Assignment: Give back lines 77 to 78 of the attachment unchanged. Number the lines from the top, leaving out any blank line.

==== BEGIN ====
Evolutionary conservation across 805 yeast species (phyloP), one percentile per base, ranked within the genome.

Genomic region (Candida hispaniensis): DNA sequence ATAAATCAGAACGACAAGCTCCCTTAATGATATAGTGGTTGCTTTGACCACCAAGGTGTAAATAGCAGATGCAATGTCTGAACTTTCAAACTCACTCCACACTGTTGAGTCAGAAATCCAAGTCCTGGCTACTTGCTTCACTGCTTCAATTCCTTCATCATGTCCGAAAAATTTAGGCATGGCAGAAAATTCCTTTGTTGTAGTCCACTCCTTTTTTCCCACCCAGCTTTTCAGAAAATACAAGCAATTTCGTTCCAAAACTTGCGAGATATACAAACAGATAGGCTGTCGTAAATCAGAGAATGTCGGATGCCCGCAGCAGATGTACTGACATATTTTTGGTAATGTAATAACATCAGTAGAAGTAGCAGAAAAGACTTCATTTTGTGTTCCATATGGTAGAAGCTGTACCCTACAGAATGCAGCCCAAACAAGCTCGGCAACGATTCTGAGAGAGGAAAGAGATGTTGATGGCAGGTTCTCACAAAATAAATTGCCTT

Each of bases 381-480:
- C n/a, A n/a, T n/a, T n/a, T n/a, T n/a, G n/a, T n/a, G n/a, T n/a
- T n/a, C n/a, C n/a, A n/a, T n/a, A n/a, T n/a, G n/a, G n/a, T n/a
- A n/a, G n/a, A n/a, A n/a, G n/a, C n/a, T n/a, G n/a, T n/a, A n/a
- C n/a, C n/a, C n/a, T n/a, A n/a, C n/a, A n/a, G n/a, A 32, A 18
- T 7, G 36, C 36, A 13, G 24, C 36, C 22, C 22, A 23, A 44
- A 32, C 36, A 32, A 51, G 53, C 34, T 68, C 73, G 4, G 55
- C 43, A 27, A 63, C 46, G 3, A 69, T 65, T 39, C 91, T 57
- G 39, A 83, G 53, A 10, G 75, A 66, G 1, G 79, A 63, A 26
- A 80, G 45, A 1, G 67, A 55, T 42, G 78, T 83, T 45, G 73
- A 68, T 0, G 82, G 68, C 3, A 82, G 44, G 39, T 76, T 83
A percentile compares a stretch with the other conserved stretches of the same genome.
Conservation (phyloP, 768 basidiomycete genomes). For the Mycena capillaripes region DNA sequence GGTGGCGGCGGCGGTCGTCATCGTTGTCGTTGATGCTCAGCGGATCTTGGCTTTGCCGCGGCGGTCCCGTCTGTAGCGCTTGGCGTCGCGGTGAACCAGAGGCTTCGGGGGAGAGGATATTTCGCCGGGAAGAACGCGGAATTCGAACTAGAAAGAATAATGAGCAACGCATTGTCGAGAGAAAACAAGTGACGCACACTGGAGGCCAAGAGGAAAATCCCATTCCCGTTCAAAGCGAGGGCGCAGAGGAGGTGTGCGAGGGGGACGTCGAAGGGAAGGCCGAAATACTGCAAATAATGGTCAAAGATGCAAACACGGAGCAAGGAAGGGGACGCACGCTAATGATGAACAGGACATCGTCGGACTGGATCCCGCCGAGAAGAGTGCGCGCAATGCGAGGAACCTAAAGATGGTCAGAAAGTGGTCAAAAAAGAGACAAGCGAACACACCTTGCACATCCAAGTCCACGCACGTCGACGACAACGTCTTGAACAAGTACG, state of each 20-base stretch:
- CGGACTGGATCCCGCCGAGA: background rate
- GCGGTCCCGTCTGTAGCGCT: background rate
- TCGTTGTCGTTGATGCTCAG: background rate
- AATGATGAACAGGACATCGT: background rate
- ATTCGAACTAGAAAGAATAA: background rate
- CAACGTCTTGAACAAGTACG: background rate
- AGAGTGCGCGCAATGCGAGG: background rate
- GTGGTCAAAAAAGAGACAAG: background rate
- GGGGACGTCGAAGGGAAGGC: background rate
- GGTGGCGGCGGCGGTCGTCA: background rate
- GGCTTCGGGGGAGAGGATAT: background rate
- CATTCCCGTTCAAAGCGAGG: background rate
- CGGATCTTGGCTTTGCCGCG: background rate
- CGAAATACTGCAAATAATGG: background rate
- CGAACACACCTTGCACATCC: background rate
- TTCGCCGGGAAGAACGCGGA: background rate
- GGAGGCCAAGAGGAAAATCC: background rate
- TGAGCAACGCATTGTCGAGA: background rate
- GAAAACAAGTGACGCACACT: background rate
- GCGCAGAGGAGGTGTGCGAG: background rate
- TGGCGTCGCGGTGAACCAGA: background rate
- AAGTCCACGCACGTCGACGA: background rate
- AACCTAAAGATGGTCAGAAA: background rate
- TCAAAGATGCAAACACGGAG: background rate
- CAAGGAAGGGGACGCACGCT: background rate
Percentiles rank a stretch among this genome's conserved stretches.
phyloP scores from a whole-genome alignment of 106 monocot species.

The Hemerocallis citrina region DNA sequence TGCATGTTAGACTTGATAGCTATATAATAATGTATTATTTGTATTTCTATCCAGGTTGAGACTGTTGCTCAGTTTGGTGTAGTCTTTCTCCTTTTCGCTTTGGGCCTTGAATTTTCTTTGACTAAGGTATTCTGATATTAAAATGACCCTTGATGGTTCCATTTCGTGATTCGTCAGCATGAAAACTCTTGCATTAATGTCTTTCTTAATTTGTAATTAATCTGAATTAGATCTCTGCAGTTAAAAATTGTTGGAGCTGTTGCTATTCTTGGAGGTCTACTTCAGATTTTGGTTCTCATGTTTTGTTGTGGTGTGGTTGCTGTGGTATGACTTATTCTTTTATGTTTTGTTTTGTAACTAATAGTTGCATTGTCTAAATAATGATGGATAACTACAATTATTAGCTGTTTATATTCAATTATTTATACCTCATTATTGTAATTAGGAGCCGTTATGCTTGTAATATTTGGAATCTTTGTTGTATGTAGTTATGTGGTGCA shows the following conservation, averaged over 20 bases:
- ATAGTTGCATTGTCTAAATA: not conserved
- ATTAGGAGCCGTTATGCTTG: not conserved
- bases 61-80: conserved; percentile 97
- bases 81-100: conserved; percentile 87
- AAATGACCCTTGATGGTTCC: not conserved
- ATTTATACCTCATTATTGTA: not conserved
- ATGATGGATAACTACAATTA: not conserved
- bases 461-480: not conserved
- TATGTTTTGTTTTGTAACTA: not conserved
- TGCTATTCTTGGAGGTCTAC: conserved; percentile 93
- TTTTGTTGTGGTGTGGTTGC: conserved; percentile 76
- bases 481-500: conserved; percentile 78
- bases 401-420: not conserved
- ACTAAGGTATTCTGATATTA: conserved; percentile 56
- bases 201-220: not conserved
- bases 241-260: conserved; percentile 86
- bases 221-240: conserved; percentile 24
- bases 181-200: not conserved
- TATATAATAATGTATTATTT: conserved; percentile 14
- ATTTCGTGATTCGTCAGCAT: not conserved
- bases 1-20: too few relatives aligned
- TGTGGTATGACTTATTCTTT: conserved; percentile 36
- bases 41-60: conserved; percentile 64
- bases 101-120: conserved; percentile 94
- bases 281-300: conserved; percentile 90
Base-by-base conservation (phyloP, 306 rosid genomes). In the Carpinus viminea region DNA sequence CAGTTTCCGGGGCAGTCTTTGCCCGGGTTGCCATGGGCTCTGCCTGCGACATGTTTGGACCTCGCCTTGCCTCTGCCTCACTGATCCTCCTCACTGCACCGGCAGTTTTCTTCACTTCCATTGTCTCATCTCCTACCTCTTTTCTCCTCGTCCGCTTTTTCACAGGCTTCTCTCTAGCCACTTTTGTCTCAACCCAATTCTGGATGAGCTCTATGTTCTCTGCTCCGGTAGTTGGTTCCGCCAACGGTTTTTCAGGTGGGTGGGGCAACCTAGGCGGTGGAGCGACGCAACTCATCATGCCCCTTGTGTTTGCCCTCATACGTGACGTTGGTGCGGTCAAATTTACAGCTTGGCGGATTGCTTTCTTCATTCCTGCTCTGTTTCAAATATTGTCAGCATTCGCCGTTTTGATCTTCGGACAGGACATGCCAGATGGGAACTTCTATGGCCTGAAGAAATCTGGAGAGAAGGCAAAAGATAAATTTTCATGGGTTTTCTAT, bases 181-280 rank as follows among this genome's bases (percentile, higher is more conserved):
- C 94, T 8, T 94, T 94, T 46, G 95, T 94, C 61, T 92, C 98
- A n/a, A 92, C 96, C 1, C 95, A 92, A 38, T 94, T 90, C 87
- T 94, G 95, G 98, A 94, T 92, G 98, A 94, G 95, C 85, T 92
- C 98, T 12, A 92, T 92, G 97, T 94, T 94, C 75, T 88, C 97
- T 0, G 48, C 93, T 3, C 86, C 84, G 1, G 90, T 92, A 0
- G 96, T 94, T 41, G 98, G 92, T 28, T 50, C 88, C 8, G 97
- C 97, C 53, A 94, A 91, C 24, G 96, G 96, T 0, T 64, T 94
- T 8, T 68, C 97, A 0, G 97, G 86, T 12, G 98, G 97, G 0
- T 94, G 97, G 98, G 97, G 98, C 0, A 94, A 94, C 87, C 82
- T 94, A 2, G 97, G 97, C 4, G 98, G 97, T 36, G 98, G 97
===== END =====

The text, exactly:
- T 8, T 68, C 97, A 0, G 97, G 86, T 12, G 98, G 97, G 0
- T 94, G 97, G 98, G 97, G 98, C 0, A 94, A 94, C 87, C 82